But our hope now is that Obama will listen to people protesting more so than McCain would have.
Ryan: Which is why we need to keep this movement going and win gay marriage throughout the U.S.
Cat: But it just sucks that the Republicans play to their base and the Democrats seem to try to play to the Republican base, too!
HOW DO you think winning gay marriage fits into a larger fight for LGBT liberation?
Ryan: Prop 8 was a necessity, as horrible as it was. Once it gets repealed here, we can start winning and go nationwide. Eventually, I think that could lead to total equality under the law.
Cat: Winning gay marriage would be a huge milestone. And it's more than symbolic. Having gay marriage starts to normalize things for kids.
One quote I recently read in a newspaper about a lesbian couple said they hoped their kids are young enough to see same-sex couples as normal. The image of a stable family with LGBT parents could do a lot to cut against homophobia.
Ryan: The right makes same-sex marriage so much about religion. I'm not one for marriage. I don't plan on getting married. I don't think it's a great institution. It's more about money, and all of the 1,000 rights that are afforded with legal marriage--taxes, the right to visit a loved one in a hospital, etc. But the right says it's about religion, which is just not true.
Cat: A friend of mine had a medical procedure and then had to worry about what would happen to her when she went under anesthesia. If something happened to her, she had to make sure her partner would be able to see her, and had all the right paperwork filled out. It's a horrible thing to have to worry about this stuff.
Ryan: Normalizing same-sex marriage will make gay couples more equal in society. It could lower hate crimes and could change the way people look at gay people.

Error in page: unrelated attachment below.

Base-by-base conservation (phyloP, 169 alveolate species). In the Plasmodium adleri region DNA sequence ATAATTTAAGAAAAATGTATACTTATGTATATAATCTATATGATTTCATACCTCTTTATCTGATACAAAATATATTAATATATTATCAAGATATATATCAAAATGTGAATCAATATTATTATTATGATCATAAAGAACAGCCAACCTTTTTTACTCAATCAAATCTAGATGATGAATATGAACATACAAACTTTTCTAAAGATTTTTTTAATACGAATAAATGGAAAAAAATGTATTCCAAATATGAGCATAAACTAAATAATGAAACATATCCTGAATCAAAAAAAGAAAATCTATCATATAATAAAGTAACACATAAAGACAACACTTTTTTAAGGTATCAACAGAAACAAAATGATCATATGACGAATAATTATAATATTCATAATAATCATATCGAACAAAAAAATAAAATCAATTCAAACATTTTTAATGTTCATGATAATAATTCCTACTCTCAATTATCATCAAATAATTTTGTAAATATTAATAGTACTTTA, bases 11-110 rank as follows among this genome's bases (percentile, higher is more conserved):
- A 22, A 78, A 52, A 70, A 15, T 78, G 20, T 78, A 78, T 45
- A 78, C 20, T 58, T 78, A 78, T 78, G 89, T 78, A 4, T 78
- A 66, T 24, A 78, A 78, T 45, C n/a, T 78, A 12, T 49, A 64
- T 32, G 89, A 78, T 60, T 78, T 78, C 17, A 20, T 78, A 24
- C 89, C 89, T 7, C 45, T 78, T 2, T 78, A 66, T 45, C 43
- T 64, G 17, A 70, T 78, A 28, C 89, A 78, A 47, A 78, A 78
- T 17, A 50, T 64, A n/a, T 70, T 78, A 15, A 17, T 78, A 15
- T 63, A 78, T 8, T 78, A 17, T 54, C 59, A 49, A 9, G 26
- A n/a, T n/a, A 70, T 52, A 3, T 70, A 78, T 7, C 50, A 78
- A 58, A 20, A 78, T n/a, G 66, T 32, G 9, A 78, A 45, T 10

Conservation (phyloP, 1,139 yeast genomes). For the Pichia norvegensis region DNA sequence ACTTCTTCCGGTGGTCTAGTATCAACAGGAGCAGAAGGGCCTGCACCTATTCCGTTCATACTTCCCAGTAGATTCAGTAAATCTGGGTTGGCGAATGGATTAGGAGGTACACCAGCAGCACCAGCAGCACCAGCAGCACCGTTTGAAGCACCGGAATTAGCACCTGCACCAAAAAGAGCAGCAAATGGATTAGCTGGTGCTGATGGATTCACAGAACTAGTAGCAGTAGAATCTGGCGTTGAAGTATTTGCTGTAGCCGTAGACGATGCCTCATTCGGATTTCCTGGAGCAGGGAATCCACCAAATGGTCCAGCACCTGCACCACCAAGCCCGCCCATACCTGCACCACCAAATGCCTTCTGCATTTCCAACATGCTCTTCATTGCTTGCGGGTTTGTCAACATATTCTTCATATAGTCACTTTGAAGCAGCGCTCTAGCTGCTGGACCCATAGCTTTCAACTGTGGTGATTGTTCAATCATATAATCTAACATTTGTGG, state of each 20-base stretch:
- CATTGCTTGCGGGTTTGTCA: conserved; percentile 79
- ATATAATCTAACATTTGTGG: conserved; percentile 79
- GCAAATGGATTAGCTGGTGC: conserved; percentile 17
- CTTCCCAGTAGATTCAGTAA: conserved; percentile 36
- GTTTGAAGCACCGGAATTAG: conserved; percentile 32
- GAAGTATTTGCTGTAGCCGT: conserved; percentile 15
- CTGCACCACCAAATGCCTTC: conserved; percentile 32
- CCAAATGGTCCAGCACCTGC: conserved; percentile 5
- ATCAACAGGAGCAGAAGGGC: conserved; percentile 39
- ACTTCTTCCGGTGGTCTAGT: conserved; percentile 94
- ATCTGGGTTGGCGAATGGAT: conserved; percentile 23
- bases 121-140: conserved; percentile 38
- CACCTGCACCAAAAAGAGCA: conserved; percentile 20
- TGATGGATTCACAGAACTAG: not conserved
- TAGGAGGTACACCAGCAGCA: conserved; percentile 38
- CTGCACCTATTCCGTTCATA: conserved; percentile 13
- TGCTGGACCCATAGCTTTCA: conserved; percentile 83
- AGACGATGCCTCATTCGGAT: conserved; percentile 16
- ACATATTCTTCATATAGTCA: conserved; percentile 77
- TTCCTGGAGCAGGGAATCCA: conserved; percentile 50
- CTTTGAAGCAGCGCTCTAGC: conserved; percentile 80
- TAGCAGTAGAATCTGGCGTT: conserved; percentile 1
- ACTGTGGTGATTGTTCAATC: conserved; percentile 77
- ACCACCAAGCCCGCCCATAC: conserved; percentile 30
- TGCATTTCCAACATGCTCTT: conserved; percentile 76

Cat: It would be great if you could bring someone home and say, "This is my wife," to your family. Young kids could get used to seeing their married aunts. It shows you're normal, and that can't be measured in a quantifiable way. It could help with isolation and anxiety, lowering depression and suicide rights.
But we need to go beyond fighting for gay marriage. There's also ENDA and hate crimes protection. I'm afraid we'll fall back if we win gay marriage here, and not go forward with marriage nationwide and the other fights. That's why at rallies, we need speakers that go over the big picture.
WHAT DO you think the next steps are in the movement?
Ryan: We need to continue the protests that we've been doing and meetings like the town hall meeting that Marriage Equality put on. We're doing well so far. I mean, we forced the California Supreme Court to look at the lawsuits filed against Prop 8 within three weeks, instead of the three years it took last time.
We also need to meet in person to form a cohesive organization to lead the fight with defined goals. It needs to be tightly organized from the grassroots up, and from top to bottom.
Cat: It's a question of sustaining momentum. The guy who founded the AIDS Quilt is calling for seven weeks of protest up through the inauguration. I know it's possible. We've seen this type of organizing in the past. The question is how we're going to do it now. How are we going to keep people engaged on a day-to-day basis?